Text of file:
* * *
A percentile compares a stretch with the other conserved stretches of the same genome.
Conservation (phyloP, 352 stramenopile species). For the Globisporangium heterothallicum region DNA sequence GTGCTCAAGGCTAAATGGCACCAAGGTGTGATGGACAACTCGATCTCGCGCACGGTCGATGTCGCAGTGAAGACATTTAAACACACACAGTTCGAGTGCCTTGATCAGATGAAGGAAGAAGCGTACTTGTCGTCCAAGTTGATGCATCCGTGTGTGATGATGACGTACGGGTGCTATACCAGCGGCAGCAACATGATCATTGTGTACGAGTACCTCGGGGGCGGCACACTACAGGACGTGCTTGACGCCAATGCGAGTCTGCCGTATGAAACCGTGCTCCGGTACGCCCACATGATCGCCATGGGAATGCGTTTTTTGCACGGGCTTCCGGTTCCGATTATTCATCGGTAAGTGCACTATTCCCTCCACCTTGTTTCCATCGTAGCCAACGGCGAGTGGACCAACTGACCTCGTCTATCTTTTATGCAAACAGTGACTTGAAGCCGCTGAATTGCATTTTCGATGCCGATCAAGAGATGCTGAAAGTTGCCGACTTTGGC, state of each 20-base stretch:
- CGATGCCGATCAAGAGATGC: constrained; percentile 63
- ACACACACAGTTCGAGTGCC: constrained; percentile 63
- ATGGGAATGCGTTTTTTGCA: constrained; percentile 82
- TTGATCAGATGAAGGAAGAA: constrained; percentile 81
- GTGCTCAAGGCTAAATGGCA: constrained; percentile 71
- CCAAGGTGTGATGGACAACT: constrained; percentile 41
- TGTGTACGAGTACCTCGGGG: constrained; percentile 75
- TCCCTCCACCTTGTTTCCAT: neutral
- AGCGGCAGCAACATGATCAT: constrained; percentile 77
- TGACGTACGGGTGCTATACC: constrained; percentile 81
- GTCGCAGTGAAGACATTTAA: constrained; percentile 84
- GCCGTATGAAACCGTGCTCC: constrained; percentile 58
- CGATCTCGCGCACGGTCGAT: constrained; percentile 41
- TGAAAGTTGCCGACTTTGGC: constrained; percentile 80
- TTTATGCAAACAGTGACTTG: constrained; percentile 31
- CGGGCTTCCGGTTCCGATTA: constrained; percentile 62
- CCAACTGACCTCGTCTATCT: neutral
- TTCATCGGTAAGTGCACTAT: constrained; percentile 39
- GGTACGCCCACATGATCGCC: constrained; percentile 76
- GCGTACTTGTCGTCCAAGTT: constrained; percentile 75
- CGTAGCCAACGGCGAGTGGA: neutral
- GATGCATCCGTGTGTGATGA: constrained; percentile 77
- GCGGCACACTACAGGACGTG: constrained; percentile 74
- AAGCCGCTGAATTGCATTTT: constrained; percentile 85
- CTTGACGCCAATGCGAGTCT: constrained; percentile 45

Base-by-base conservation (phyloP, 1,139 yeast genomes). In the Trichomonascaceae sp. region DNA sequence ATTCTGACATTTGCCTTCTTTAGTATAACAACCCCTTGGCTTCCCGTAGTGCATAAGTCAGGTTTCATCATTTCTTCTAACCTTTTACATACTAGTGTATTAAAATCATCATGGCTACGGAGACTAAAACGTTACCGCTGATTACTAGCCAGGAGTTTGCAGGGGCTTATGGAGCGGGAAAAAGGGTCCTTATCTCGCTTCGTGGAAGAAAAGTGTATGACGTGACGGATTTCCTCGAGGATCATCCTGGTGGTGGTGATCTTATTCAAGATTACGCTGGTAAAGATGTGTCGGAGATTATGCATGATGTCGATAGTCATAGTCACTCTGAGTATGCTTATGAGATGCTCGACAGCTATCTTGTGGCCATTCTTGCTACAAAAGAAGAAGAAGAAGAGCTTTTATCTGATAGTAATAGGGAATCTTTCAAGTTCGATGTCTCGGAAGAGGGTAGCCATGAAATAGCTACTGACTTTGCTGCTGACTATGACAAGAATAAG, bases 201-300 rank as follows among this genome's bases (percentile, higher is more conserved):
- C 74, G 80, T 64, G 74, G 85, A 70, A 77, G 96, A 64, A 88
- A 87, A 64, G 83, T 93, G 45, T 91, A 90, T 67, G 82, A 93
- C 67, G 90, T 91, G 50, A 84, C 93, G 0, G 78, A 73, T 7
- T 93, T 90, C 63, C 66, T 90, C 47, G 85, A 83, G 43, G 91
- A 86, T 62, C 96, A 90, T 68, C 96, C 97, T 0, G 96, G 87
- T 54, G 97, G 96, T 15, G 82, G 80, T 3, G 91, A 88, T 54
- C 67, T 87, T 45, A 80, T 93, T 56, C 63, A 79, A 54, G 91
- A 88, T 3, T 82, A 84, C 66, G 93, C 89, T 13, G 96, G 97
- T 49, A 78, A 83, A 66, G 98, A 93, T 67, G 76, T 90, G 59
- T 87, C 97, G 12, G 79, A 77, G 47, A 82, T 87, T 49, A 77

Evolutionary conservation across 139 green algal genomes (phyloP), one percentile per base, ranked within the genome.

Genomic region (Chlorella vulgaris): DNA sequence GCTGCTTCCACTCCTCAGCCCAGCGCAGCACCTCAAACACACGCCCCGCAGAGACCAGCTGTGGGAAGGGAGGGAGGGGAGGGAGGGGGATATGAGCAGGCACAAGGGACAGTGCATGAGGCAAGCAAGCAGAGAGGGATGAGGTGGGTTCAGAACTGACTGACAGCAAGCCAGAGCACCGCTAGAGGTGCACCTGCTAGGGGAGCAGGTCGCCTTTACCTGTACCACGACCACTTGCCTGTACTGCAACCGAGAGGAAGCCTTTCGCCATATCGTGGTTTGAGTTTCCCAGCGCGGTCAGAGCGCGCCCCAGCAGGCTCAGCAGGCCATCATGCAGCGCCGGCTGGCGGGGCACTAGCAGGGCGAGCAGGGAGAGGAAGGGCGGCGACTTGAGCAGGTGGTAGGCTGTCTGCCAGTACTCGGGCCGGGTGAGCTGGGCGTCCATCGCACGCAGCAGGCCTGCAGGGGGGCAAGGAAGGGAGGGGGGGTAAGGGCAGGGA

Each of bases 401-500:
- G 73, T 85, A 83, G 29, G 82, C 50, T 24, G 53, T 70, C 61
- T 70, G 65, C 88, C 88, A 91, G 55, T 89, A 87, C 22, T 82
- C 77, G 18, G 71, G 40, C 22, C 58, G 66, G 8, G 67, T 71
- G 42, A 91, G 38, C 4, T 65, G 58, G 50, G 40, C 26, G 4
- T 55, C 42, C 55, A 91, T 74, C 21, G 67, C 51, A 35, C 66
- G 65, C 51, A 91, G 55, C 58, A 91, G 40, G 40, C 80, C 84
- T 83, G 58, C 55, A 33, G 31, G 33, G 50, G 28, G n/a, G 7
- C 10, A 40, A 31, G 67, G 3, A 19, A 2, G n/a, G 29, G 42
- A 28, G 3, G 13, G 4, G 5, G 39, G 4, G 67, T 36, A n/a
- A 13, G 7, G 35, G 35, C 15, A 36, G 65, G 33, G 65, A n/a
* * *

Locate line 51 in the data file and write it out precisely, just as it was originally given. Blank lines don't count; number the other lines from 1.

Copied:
- A 13, G 7, G 35, G 35, C 15, A 36, G 65, G 33, G 65, A n/a